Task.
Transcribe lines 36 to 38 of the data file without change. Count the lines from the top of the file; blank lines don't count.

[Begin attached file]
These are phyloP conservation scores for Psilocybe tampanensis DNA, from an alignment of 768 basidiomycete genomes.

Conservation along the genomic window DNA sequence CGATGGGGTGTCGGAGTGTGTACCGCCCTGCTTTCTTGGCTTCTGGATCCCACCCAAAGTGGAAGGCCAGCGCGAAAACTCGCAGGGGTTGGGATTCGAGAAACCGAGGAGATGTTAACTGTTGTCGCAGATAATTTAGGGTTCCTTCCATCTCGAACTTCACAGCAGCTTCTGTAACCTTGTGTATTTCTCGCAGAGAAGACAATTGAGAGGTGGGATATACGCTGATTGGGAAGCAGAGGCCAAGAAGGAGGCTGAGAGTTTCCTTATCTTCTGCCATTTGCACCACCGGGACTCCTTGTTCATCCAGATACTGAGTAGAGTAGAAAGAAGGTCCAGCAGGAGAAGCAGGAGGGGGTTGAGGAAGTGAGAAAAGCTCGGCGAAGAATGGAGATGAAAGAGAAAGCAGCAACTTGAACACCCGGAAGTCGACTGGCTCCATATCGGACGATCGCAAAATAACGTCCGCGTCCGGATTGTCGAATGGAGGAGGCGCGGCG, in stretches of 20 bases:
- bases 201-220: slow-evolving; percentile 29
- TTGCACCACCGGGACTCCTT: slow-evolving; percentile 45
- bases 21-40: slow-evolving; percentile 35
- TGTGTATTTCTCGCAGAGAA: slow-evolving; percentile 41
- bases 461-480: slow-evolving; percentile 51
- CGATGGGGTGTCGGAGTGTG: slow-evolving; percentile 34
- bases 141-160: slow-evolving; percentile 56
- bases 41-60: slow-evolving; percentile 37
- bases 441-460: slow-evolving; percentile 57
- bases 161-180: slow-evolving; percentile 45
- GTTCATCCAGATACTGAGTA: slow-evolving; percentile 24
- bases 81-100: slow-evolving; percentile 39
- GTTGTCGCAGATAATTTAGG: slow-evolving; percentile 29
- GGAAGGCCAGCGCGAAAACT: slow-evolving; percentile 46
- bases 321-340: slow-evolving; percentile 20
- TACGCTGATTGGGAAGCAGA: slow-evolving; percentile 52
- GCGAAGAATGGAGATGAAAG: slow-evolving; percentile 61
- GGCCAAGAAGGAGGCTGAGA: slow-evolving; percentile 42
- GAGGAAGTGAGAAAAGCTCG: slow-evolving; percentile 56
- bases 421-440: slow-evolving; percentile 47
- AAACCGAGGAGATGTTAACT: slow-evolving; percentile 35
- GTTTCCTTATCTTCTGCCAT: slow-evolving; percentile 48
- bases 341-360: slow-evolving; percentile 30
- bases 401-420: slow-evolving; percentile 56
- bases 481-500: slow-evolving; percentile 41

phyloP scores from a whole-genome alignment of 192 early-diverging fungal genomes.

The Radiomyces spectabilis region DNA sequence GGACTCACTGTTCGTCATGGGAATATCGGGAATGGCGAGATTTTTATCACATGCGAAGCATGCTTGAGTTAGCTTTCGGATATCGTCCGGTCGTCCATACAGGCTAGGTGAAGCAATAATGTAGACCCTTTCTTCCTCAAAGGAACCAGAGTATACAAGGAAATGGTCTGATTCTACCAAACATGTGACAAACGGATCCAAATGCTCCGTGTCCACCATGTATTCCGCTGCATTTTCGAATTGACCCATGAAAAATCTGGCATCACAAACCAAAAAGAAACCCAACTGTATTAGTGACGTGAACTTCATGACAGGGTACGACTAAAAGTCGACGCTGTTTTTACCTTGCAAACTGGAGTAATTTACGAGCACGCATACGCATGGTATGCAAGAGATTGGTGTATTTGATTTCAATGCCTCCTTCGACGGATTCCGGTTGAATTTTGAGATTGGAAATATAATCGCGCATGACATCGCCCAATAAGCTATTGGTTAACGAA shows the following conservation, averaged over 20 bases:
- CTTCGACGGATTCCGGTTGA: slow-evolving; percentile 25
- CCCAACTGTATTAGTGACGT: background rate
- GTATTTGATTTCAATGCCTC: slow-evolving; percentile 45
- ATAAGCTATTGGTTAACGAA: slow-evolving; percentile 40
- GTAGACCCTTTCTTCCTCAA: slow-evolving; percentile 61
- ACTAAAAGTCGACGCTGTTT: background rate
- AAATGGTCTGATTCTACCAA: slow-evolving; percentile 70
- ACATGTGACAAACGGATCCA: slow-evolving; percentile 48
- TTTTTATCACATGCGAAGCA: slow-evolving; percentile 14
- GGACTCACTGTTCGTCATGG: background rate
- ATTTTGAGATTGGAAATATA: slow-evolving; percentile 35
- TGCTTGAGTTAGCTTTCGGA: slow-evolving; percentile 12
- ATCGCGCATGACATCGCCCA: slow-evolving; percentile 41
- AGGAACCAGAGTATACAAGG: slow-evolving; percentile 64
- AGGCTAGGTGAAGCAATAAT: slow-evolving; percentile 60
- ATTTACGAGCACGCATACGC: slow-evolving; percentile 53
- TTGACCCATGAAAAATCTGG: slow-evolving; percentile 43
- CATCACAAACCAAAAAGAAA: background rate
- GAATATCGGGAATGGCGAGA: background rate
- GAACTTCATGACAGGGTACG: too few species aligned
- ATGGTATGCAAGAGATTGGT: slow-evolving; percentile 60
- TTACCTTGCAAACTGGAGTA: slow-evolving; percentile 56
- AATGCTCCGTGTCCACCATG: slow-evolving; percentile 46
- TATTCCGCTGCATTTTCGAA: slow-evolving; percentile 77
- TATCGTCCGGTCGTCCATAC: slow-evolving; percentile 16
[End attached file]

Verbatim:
- AAATGGTCTGATTCTACCAA: slow-evolving; percentile 70
- ACATGTGACAAACGGATCCA: slow-evolving; percentile 48
- TTTTTATCACATGCGAAGCA: slow-evolving; percentile 14